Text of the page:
Even after a coat of arms had become hereditary, it was common to have a son add something to his coat of arms so that it would not be identical to his father's. Often a son would add a "mark of cadence," which is a particular emblem to note his birth order. But he could also add any marks of office he may have achieved, or special awards he might have been granted. It was not unheard of to completely change your coat of arms. For example, King Richard I changed his from two lions combatant to three gold leopards.
Creating a coat of arms can become a complicated thing depending on how detailed and how deep you want to go. There are some rules to follow, but there's also a lot of freedom. I plan to break the process down into several steps. Hopefully that will help make everything more understandable, and it will also give you time to work on each step as I present it.
Step 1: Choose Your Symbols
In choosing symbols ("charges") for your own coat of arms, you can take several factors into consideration. You might play off your family name, especially if you know the meaning of it. In my case this was easy, with a married name of Lyons. I could have chosen any number of lion poses or colors, but I chose to go with a historical version of the coat of arms for the Irish Lyons name (shown at right). The red emblem in the center is called a label, and it's the mark of cadence for a firstborn. I added this myself, since my husband is the firstborn of his family.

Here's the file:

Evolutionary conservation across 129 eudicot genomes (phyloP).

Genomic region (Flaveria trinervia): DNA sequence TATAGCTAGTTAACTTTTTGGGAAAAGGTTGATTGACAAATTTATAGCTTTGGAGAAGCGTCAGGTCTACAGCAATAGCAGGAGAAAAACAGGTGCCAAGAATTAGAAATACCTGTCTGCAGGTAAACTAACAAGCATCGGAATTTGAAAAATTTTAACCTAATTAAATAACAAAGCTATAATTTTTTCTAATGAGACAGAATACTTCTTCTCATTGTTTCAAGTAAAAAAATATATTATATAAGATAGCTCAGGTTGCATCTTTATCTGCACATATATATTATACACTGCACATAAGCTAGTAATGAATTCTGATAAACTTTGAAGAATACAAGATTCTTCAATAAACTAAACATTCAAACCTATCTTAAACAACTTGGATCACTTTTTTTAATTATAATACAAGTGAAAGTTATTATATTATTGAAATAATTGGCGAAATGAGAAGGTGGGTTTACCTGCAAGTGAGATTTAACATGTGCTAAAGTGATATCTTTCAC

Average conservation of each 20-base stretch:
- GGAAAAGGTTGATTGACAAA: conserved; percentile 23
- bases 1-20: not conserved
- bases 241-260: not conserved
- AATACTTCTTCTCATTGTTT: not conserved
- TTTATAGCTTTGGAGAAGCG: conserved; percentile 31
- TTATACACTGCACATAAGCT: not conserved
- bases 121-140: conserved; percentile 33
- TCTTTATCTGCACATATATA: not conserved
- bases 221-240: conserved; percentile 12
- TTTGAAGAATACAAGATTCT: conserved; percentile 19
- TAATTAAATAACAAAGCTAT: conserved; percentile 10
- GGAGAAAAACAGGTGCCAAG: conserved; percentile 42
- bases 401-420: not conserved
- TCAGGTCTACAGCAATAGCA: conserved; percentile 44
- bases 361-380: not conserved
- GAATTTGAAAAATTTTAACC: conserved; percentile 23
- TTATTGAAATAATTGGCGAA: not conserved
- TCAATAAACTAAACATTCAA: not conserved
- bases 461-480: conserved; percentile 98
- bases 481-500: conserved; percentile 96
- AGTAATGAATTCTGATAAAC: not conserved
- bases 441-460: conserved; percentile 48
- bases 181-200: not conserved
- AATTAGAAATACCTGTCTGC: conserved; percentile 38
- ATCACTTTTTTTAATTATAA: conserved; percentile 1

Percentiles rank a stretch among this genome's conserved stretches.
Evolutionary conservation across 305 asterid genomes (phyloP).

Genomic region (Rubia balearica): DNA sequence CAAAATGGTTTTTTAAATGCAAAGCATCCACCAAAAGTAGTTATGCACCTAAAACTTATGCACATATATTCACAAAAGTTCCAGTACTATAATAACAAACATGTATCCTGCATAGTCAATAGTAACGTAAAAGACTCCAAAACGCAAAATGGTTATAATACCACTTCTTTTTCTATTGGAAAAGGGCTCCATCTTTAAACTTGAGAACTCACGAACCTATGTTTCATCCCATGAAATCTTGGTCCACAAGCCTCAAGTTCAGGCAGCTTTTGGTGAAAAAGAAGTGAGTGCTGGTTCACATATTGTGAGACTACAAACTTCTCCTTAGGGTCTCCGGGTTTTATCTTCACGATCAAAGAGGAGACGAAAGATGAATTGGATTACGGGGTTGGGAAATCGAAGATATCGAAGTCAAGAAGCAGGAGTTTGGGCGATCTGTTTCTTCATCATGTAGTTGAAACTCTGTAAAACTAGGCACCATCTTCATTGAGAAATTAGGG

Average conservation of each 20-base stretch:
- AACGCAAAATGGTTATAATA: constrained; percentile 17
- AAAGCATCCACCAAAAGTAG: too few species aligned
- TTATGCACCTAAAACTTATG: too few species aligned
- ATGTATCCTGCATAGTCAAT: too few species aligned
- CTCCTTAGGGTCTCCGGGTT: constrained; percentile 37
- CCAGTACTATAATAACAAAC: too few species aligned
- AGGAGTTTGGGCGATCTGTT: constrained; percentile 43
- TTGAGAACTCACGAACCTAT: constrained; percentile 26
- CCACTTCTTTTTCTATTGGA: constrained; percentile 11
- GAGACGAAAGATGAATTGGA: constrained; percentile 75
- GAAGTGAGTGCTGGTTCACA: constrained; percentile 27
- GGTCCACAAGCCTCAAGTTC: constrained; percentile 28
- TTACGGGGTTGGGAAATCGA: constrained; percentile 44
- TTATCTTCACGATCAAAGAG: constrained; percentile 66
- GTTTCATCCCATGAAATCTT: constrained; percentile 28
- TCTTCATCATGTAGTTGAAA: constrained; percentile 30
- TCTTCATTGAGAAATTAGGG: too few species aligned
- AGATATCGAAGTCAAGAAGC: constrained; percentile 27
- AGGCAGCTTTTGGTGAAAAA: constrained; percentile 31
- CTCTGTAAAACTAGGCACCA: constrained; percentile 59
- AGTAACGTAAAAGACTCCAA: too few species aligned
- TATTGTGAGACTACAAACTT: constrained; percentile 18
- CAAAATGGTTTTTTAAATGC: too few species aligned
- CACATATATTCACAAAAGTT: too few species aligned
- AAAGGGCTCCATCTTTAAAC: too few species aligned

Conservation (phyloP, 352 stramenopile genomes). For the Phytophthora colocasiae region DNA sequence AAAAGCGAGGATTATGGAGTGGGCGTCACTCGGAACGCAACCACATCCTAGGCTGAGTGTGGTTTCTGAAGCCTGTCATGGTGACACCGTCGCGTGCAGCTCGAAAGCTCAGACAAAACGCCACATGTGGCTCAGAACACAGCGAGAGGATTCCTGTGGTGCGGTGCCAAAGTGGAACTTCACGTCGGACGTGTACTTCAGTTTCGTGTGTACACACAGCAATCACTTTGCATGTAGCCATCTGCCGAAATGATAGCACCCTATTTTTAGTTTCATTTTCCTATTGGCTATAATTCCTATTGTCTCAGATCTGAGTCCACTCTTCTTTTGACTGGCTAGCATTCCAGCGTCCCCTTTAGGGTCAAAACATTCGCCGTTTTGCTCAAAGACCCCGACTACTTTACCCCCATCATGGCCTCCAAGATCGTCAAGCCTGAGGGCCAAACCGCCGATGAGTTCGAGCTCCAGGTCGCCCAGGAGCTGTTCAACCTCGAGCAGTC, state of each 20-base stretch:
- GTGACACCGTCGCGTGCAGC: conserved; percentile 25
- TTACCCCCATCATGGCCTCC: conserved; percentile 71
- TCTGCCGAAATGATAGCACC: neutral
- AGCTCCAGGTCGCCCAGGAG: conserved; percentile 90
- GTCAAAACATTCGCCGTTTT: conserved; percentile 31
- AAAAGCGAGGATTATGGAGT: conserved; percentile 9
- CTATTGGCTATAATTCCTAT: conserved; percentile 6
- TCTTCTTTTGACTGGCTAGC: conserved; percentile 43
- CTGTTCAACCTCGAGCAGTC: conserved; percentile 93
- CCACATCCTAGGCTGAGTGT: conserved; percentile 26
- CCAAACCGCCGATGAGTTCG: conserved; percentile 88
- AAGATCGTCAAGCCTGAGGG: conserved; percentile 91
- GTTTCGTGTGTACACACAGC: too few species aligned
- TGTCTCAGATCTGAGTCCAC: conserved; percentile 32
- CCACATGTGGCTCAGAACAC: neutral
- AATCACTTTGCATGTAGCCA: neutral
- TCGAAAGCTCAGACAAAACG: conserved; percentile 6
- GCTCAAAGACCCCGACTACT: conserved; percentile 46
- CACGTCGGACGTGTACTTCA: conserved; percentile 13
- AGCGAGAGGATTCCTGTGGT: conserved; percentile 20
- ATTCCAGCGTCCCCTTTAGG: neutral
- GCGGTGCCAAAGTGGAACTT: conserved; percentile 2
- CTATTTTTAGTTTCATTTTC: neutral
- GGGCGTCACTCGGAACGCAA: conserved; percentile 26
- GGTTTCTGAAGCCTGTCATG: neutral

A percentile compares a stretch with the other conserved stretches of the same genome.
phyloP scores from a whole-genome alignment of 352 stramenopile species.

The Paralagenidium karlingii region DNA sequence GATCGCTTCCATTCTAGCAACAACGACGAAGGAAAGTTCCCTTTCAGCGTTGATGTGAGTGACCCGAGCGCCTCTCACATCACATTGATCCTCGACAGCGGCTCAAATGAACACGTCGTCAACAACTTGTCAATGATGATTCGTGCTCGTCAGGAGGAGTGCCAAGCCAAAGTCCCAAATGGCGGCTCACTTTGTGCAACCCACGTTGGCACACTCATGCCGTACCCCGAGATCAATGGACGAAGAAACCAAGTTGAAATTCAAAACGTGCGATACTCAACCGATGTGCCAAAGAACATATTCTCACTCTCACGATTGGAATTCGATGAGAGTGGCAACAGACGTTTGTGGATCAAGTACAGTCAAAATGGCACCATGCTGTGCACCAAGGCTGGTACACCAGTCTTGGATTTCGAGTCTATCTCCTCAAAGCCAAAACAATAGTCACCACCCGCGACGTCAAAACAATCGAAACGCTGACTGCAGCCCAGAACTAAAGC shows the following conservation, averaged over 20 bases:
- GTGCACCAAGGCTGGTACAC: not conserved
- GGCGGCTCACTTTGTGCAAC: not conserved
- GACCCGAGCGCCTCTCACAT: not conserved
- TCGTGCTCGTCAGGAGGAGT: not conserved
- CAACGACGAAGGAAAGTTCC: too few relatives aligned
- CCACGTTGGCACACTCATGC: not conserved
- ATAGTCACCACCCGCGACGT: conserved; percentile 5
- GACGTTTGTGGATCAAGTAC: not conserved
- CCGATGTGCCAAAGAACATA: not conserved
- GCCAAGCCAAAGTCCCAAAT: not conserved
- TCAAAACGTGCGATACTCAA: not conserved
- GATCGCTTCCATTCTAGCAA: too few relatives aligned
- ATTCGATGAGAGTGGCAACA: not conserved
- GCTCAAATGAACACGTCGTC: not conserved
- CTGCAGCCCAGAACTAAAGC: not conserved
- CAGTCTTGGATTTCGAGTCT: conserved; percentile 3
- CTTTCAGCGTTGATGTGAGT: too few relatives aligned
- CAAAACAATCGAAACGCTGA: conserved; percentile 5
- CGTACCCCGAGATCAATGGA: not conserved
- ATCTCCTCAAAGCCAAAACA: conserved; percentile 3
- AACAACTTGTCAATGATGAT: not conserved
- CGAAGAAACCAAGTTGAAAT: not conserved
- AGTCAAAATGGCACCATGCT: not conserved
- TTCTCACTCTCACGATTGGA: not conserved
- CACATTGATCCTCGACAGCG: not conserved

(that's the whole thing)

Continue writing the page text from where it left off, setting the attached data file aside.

I had also been given a copy of the coat of arms for my maiden name, Nicodemus (shown at left). I could have gone with the meaning of the name, which is "leader of the people." I could have chosen some symbol to represent that. However, I decided to utilize the historical version, together with the historical Lyons version, for a combined image (shown at top). The lion sitting above the helmet (in the image at top) is the "crest" part of a coat of arms. I chose this because it's an actual part of the historic Irish Lyons coat of arms. One change I made to this crest was to put a cross in the lion's paw instead of a fleur-de-lis.
There are several websites that will show you the symbols in the coat of arms connected with your family name. Not all family names are available, but it's worth looking into. Here are a couple of the best sites that I have found:
Other options you can use, besides your family name, are to choose a symbol that tells something about your profession or something about your character. Here your choices are nearly limitless. A good website with an extensive list of symbols and their meanings can be found here:
There are limitations and rules as to what colors you can use. I will present those rules in my next post.
I welcome any questions you might have, and I would be happy to assist you in finding the historical coat of arms for your family name (at no charge). I have a fairly extensive database that might have more options than what you'll find at any of the sites above. Simply contact me by way of a comment to this blog entry. Along with your last name, give me its nationality, and I'll see what I can do.